The 18S rRNA gene has been used to differentiate Cyclospora from other apicomplexan parasites (157). In addition, sequence analysis of the 18S ribosomal DNA (rDNA) has shown that Cyclospora strains from humans and baboons belong to a distinct monophyletic group with 1.6% to 1.7% dissimilarity, whereas clones of Cyclospora isolates from humans and baboons are 0.78% and 0.73% dissimilar, respectively, among clones from each species (113). In a different study, C. papionis, C. colobi, and C. cercopitheci showed sequence identities of 98.4 to 98.7% with the human isolate at this region (61). However, it should be noted that the 18S rRNA gene is highly conserved and that multiple copies could explain low sequence variability; therefore, this region may not be useful to differentiate between isolates of C. cayetanensis or other Cyclospora species.
In studies conducted using the highly variable ITS1 region, C. cayetanensis and C. papionis were clearly differentiated (132). Considerable variability was determined for C. cayetanensis isolates (0 to 6.5%). Internal transcribed spacer (ITS) sequence variation was greater for U.S. isolates (8.3%) than for Guatemalan isolates (3.8%), but sequences were not associated with the geographical origin of the samples. The high sequence variability observed in samples obtained from persons in the United States without a recent travel history overseas suggests the possibility of an endemic focus for C. cayetanensis (132). The ITS1 sequences in five isolates obtained from the 1996 outbreak in the United States (Floridian isolates) were identical, while different ITS1 sequences were present in Guatemalan and Peruvian isolates. Seven clones of Guatemalan isolates were identical to Floridian isolates (1). In all cases, coinfection or the presence of multiple copies may explain variability in the ITS1 region.
Although current PCR protocols can be effective in detecting Cyclospora in different samples, these methods cannot distinguish between sporulated and unsporulated oocysts (82), limiting their use in biological or epidemiological studies. Use of PCR for the 18S rDNA region has also been reported to amplify oocysts of Cyclospora species other than C. cayetanensis; thus, the specificity of the assays needs to be improved (170).
Epidemiological studies would also be facilitated if there were serological screening tests for Cyclospora. These assays would be very useful in outbreak investigations, where asymptomatic or convalescent-phase cases are not usually reported (126).
Samples suspected to contain Cyclospora can be examined using microscopy, molecular detection techniques, or sporulation studies. Samples can be stored in 2.5% potassium dichromate for sporulation or molecular detection or in 10% formalin for direct microscopy, concentration procedures, and staining or can be frozen for molecular testing and long-term archiving. Multiple stool samples from the same person at 2- to 3-day intervals may enhance the chance of detecting infections that have intermittent shedding and/or small numbers of oocysts (64). Cyclospora oocysts can be observed in wet preparations by light and epifluorescence microscopy. Fecal smears can be stained and observed using a light microscope or by molecular analysis, using frozen samples or samples stored in potassium dichromate.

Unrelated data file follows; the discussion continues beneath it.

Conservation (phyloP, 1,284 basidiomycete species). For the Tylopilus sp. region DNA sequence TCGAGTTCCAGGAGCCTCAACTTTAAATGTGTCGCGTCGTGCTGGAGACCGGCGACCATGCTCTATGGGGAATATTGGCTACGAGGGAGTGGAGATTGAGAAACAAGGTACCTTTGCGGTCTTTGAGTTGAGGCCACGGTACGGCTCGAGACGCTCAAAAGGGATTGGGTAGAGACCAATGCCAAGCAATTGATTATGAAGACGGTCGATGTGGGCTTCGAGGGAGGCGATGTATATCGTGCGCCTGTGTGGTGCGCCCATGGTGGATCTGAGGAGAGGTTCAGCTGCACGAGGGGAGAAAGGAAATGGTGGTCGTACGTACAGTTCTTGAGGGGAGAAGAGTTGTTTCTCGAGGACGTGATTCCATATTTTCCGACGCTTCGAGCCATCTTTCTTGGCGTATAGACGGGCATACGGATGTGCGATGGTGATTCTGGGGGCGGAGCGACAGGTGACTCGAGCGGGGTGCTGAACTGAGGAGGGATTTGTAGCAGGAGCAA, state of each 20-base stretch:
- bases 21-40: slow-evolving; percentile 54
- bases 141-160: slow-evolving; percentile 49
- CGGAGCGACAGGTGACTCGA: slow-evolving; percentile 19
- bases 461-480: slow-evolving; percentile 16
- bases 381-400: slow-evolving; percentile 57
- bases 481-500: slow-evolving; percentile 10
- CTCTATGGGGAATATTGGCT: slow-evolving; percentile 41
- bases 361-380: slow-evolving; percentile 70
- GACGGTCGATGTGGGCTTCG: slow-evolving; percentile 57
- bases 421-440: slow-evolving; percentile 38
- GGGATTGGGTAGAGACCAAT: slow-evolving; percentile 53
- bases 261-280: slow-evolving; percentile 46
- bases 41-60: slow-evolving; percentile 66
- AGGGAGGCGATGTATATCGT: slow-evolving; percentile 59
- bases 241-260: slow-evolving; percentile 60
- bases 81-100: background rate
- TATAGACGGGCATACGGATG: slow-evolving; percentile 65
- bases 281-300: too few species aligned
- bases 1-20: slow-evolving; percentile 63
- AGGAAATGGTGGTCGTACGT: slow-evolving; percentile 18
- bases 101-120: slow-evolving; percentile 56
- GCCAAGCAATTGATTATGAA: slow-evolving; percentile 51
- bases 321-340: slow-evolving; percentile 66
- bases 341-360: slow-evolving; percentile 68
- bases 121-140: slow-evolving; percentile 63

Proficiency in identification of Cyclospora has been a challenge since the early 1990s. As a result, a pseudo-outbreak of Cyclospora was reported in the United States. During 1993 to 1998, in the United Kingdom, 58% of the participating laboratories correctly identified Cyclospora-positive samples in a wet preparation; 42% reported the wrong parasite or no parasite at all (25). Information that patients have obtained from the Internet and media reports has enhanced the reporting of food-borne outbreaks in the United States (126).
Cyclospora can be identified by phase-contrast microscopy or bright-field microscopy during examination of specimens for the ova and parasites. The oocysts measure 8 to 10 μm. Oocysts, when excreted, are spherical refractile bodies with a central morula (Fig. (Fig.2A).2A). If the sample is stored at 23 to 30°C for 7 to 15 days, the oocysts will differentiate into sporulated oocysts that have two sporocysts (138) (Fig. (Fig.2B2B).
Like other coccidia, e.g., Eimeria, Toxoplasma, Isospora, etc., in animals Cyclospora oocysts autofluoresce white-blue under an epifluorescence microscope, using a 330-380 DM excitation filter, or fluorescent green when using an excitation filter of 450-490 DM (Fig. (Fig.2C).2C). The intensity of oocyst fluorescence may be influenced by the time and storage conditions of the fecal sample. This characteristic has been used to confirm the diagnosis of Cyclospora and also to purify the parasite from human fecal samples by flow cytometry. Detection of fluorescence has also been suggested as a useful alternative for screening large numbers of samples in the event of an outbreak (56).